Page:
The Blackboard site for the sophomore nursing seminar, for example, has three separate sections for its classroom, clinical, and laboratory components. Student can find directions to their clinical sites or modules for their upcoming labs, view classroom assignments or enter into online discussions with other student nurses in the course.

“The Nursing Department uses the site for faculty-to-faculty communications, such as in our departmental archives for each year's courses, for faculty-to-student communications and vice versa, and student-to-student communications,” says Professor Goldberg.

This year Professor Goldberg assigned “paperless” papers, in which students submitted their research papers via the Blackboard site. Professor Goldberg corrected and returned each draft, and posted all the draft versions for each student to view on the site. “I was really hesitant to use this feature, because I like paper, I like books,” she says. “But it was so easy and convenient and saves a lot of paper.”

Students at Colby-Sawyer are also using Blackboard to build and store their own electronic Learning Portfolios, a compilation of their work over their college career which enables them to gauge and show their progress. Student clubs and organizations can also create Blackboard sites to keep in touch with their members. And more recently, a new site has been created for the incoming Class of 2011 as a way to engage them in college life and build a comfort level and sense of community among the students before they even arrive on campus.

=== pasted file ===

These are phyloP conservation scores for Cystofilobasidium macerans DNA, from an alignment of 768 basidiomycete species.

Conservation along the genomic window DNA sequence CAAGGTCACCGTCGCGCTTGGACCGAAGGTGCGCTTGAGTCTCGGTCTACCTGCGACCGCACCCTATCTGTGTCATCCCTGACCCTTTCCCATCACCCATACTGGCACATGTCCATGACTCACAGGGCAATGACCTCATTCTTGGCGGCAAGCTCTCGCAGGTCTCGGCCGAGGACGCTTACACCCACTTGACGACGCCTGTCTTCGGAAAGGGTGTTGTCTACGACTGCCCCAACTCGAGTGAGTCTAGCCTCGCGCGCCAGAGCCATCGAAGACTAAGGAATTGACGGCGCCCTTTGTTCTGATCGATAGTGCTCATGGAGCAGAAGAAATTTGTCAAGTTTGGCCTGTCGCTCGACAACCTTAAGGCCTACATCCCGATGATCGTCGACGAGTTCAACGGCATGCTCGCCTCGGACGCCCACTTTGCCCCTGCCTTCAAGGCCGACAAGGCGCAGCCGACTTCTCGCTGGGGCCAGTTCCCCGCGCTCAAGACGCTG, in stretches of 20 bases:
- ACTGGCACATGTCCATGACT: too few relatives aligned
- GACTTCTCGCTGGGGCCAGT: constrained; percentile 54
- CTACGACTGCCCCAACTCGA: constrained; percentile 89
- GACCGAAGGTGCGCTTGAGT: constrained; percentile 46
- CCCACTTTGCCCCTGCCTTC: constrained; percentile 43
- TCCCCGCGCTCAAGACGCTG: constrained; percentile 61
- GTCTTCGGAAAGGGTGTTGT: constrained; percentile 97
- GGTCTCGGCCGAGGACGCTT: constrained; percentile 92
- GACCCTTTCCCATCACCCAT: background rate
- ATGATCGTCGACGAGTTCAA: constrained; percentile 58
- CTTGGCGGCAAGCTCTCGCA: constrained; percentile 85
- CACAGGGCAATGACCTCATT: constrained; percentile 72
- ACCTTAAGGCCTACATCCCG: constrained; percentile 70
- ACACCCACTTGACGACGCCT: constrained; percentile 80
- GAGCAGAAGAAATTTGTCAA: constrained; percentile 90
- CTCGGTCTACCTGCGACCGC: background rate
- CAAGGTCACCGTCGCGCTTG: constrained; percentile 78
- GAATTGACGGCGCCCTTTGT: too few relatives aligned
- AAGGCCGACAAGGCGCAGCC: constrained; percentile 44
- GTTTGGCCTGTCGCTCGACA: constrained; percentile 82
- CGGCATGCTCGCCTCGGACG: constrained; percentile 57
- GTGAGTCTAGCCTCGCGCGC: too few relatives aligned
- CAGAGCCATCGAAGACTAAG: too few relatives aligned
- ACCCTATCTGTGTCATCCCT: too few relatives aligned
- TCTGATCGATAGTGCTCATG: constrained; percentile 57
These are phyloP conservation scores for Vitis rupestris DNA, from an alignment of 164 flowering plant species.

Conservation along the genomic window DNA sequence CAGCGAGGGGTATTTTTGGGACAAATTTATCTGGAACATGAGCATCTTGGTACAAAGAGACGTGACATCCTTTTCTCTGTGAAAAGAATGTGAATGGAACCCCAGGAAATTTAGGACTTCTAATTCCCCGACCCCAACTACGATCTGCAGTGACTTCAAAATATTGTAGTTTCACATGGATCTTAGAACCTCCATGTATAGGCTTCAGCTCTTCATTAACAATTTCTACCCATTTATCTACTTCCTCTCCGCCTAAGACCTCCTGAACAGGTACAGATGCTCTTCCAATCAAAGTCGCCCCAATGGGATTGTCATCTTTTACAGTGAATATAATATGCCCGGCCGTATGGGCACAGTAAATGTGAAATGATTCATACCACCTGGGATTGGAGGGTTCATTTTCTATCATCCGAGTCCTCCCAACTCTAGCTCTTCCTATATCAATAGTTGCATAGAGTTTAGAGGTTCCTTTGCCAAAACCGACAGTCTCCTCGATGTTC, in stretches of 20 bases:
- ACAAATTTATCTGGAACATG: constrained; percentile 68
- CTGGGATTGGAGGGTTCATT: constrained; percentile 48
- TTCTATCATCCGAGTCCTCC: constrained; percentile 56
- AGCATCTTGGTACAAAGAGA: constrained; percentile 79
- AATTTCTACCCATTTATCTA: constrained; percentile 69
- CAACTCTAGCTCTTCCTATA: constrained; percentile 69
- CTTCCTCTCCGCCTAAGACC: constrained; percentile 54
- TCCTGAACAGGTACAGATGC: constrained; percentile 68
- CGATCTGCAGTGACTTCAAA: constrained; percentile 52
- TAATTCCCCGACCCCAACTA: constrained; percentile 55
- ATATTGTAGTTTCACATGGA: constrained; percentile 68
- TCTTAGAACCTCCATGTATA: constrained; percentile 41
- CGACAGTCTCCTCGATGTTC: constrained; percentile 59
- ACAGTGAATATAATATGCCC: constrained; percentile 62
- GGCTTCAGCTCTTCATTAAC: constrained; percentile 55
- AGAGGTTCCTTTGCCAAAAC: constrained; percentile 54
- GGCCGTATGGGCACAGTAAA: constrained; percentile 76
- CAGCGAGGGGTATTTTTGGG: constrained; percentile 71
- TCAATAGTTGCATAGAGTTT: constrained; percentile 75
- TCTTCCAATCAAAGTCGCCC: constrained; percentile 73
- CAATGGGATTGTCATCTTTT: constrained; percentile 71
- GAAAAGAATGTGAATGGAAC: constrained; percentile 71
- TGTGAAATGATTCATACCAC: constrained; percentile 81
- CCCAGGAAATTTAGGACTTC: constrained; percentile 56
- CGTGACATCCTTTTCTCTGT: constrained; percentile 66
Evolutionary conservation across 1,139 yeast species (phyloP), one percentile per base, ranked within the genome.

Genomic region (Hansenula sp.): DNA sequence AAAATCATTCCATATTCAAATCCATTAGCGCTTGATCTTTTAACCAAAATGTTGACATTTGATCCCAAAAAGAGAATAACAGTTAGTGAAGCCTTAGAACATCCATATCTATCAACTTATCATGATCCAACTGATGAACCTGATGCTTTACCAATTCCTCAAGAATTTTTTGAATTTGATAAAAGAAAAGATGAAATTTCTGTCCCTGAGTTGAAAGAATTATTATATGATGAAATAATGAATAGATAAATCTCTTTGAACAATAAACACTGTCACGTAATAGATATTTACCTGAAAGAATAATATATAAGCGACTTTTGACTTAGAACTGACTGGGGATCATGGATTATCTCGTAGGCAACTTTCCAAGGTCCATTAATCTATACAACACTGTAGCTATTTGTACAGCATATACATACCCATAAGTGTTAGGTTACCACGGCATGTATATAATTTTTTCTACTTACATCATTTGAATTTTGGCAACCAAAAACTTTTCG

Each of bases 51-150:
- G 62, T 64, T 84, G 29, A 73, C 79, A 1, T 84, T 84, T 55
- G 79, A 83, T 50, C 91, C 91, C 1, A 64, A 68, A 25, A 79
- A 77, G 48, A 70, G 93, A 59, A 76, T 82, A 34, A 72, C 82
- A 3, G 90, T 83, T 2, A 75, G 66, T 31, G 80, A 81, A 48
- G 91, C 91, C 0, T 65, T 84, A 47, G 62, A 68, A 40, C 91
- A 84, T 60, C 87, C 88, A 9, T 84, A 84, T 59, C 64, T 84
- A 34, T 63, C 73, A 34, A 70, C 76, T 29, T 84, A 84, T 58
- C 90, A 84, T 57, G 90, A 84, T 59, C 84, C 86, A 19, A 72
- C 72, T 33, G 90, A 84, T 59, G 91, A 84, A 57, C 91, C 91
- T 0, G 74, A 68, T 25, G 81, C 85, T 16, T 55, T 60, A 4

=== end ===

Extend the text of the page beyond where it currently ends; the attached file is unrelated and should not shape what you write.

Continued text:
Nothing but Blue Skies

After the presentation, the Chinese delegation toured campus, with a final stop at President Tom Galligan's office. Most of them were in the United States for the first time, and they expressed, often through their informal translator, their appreciation for the campus's beauty and the opportunity to see practical and creative applications of educational technology. They seemed content to linger outside, chatting and admiring the view, before resuming their journey.

Zhon-Shuy, director of the Technology Center at Beijing University of Technology, says he enjoyed seeing the new ways that Blackboard can be used yet he was equally impressed by “ the blue skies and white clouds” and the “warm-hearted people” he met on campus. Hu Ying Bin, a physics and computer science teacher at Capital Normal University, already uses the technology in his classroom, but he found it “very useful” to see how the college applies the content management tools.

Zhang Yichun, an associate professor at Nanjing Normal University, has taught himself to implement educational technologies on campus, but the Blackboard presentation opened his eyes to the opportunities to use the tools more broadly at his university. Yingzi Lin, a professor at the China Medical College, says she found the nursing presentation relevant to her own work in the medical field. She hopes to bring back new ideas to share with her colleagues and use in her own teaching.

“I found your college teachers very diligent and dedicated,“ she said. “(Colby-Sawyer) uses the tools in useful ways that improve students' performance and learning.“

-Kimberly Swick Slover